New investors in Edinburgh property like barricades. Incomers with cash have the idea that wealth makes them potential targets of crime. They buy houses in the city and then fix automatic gates to the drive and elaborate alarms. Good business for security companies, but quite pointless.
These incomers imagine the Scottish capital to be like the big global cities – where the wealthy are robbed or kidnapped. The crime statistics show no evidence of this. The biggest crime to happen in Edinburgh was when the residents of the posh suburbs broke Scotland’s banks and got the government to bail them out. Kidnapping, not so much.
The narcissism of the global one per cent didn’t figure on a contagion being the neighbourhood mugger. All the high gates and digital key pads were useless, so the rich went north. The capital’s New Town is empty, its residents virus refugees to second homes.
The historic trend of Scots is to go south. The night bus to London was a literal rite of passage. Young people dressed up for the journey, as if the city would judge their fashion sense on arrival. It was important to arrive looking good. It was the trip to opportunity, a mission into independence. It was exciting.
The proximity of London is a draw for the Irish, northerners, Scots and the Welsh. It deprives other parts of these isles of talent, but goes to make a great city. Immigrants from empire, refugees from conflict, wannabes from all over joined in – London is a global city matched only by New York for its welcome to the world.
But as in the Big Apple, the virus has done more than send the rich to second homes. It has raised fundamental questions about big city living for all classes.
The first cities were built by farmers – somewhere to live while waiting on the harvest. This begat small traders, politicians and ultimately traffic wardens. In the process, the farmers got forgotten and humans developed an entirely unnatural environment of fried chicken shops, property price conversations and squalor.
In the Bible, humans build the Tower of Babel all speaking a single language, but God wills them to speak different tongues, so that they fall out. No sooner is the city invented than it’s given a bad press.
As a youth on the night bus, it was the evils of the city you looked forward to. Drugs, drink and women, ideally alongside a steady income and a townhouse in Kensington. These coach-bound dreams would become a bed sit in Hammersmith, a four-pack of Red Stripe and just as little sex as before. But still we came.
More than half the planet lives in cities, chasing a legitimate dream of higher wages. In the process, humans live unnaturally close to one another, often without sanitation, while sucking up local resources like clean water. A time had to come when this trend halted. Perhaps it is now.
London, Manchester and Birmingham have been the worst affected places by the virus. In broad terms, Covid-19 has been an urban killer. It has contaminated the idea of closeness. Public transport is a risk, restaurants a no-go and midnight trysts with strangers a death sentence. That’s much of the city done for.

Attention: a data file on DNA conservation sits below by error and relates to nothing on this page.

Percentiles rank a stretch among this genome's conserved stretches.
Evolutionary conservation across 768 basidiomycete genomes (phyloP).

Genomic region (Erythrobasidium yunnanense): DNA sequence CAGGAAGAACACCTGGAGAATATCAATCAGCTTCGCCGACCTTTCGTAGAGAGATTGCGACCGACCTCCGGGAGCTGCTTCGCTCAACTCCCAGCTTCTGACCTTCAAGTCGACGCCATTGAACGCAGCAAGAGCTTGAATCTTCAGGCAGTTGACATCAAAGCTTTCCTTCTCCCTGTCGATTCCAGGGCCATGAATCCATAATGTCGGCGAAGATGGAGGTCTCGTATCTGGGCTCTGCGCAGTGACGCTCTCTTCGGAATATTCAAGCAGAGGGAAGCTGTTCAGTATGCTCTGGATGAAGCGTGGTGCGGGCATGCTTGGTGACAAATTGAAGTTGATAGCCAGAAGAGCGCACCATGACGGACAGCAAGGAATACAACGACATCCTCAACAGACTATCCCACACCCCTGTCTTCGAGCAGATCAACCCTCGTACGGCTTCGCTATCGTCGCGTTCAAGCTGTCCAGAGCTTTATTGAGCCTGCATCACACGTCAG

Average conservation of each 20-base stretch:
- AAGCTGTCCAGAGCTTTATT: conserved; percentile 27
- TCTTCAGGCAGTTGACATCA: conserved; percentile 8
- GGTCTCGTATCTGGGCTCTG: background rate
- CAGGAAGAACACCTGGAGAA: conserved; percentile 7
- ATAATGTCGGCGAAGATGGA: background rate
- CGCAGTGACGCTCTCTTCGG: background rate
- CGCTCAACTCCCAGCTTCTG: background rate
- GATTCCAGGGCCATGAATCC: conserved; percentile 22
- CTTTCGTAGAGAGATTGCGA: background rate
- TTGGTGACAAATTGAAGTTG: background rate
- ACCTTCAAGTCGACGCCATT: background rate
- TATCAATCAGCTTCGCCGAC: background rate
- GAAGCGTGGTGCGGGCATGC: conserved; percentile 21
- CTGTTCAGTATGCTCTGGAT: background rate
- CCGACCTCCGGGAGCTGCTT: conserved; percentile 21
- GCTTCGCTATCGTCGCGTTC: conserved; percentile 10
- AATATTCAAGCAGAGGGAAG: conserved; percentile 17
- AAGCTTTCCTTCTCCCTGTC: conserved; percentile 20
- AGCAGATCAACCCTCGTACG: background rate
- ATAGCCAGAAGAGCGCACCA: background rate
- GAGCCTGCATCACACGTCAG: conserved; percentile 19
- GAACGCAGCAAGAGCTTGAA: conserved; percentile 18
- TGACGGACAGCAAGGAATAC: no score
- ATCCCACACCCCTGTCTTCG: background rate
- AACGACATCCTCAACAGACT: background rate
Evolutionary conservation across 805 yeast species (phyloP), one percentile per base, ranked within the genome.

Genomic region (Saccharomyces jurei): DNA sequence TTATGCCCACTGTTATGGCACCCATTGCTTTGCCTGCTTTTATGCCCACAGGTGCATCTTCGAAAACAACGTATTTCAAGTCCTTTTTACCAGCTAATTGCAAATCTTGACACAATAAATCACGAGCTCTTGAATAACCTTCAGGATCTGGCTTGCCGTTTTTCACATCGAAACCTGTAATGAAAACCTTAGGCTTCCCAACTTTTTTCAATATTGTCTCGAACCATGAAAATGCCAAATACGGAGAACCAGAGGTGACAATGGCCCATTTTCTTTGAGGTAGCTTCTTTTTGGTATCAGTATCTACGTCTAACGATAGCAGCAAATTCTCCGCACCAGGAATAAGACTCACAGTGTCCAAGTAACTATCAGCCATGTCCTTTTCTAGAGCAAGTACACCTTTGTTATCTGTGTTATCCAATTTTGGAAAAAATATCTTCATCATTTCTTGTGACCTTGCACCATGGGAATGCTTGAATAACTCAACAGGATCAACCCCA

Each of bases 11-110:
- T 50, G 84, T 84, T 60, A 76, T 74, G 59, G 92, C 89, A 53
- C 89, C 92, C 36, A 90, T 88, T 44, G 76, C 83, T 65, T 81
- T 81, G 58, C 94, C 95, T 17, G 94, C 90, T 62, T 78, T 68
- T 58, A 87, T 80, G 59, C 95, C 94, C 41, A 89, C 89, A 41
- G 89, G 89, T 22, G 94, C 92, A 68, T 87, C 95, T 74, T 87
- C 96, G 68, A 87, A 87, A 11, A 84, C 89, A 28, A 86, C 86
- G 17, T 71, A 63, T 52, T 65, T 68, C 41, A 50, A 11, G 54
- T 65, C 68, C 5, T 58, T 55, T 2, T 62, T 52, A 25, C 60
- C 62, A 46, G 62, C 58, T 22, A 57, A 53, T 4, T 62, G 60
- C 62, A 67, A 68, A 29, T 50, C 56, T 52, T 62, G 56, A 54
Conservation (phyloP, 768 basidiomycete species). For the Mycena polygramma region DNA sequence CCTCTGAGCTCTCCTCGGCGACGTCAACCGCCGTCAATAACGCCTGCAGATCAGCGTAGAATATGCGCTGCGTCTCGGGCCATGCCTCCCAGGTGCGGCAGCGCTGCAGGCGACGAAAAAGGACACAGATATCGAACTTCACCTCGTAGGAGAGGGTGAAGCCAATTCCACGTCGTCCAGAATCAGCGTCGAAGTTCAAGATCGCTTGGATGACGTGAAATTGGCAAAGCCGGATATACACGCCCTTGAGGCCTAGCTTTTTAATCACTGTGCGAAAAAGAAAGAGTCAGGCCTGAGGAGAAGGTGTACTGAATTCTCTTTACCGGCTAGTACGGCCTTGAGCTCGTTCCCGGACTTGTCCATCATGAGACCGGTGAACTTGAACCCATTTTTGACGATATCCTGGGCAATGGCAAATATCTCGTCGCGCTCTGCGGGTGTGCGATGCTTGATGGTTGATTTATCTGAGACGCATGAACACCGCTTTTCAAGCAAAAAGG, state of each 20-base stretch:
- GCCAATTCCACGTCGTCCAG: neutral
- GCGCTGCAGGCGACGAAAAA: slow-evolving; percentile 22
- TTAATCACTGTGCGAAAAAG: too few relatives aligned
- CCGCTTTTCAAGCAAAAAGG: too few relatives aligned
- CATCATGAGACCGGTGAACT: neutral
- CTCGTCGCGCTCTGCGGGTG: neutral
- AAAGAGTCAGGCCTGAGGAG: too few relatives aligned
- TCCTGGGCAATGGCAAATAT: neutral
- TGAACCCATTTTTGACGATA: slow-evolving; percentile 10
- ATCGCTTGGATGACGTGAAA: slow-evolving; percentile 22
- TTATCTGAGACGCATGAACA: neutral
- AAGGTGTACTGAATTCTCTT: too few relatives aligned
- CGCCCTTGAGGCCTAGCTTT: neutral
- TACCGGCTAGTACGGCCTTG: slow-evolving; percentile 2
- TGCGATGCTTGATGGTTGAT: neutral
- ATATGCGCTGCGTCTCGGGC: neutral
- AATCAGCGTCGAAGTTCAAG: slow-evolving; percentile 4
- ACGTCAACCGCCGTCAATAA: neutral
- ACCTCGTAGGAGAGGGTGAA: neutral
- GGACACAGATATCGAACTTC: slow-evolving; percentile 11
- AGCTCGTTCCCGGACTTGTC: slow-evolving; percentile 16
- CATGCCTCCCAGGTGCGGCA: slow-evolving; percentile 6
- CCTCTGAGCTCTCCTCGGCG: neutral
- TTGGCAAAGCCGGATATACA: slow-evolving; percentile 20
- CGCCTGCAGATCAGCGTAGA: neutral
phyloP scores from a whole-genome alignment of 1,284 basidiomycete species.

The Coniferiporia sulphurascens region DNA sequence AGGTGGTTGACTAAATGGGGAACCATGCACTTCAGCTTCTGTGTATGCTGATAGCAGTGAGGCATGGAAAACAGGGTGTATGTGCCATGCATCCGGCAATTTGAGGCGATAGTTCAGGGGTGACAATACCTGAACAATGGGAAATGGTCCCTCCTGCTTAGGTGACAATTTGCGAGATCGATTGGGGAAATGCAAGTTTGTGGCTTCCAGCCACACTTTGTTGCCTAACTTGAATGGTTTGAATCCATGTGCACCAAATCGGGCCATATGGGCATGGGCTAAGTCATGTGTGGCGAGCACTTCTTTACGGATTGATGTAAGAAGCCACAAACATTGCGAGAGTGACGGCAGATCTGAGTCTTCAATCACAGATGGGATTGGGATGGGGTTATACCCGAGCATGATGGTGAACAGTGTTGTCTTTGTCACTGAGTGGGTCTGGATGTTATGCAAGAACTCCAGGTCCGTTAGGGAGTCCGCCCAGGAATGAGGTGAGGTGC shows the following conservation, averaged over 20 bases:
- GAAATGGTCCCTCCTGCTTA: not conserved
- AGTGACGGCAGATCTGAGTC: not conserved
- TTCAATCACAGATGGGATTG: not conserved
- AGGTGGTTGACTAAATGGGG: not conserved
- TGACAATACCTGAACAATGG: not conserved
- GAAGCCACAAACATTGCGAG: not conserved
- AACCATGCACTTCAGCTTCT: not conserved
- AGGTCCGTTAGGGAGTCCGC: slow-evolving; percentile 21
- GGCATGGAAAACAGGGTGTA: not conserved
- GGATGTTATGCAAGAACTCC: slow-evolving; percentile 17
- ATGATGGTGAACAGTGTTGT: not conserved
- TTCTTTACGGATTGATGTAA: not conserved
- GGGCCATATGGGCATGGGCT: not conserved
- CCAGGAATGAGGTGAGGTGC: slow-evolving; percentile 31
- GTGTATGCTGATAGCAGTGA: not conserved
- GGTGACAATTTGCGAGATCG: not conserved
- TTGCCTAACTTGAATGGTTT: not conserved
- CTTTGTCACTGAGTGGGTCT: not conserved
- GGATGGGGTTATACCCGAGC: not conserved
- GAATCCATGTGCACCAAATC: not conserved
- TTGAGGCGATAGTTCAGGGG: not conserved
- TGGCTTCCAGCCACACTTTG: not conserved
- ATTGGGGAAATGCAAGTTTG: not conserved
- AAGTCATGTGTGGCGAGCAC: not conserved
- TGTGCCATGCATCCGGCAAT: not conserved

The planet’s cities are economic eco-systems. Demand to get in on the action drives land prices, which push skyscrapers ever higher in order to accommodate huge offices where the commuter class sit together to look at emails and browse holiday options.
A city’s wealth in part depends on the false idea that’s its necessary to be physically close. It’s the crush that creates the money. Since the virus, the crush is over. With much of the economy online, the white-collar workforce has stayed at home. Since March 23 the world has functioned without the big office.
Remember the scares about lockdown grinding civilisation to a halt, the last urban dwellers fighting over loo roll? The disaster didn’t happen. Food has been distributed, banking continued, utilities keep running all by people working from home.
There has been a significant economic hit, but that has as much to do with changing habits of customers as the geography of work. Twitter has announced it won’t go back to office working – expect many others to follow.
If the office dies, then so too does London’s rush to skyscrapers, and its multi-billion commercial property sector takes a hit. In the process, the idea of the city is questioned. Why live so close together, at such expense and inconvenience?
The new money coming into Edinburgh is in part from people who have already given up on the global cities. They want quality of life over prestige addresses. This trend can only continue. When people get used to living here, they might even learn to unlock the gate and join the community. It’s what they came for.
The end of London? No, that would be hasty. But a shift in how humans live, absolutely.
Spare a thought though for the youth, all dressed up and dreaming of sin, waiting for a night bus that may no longer run.
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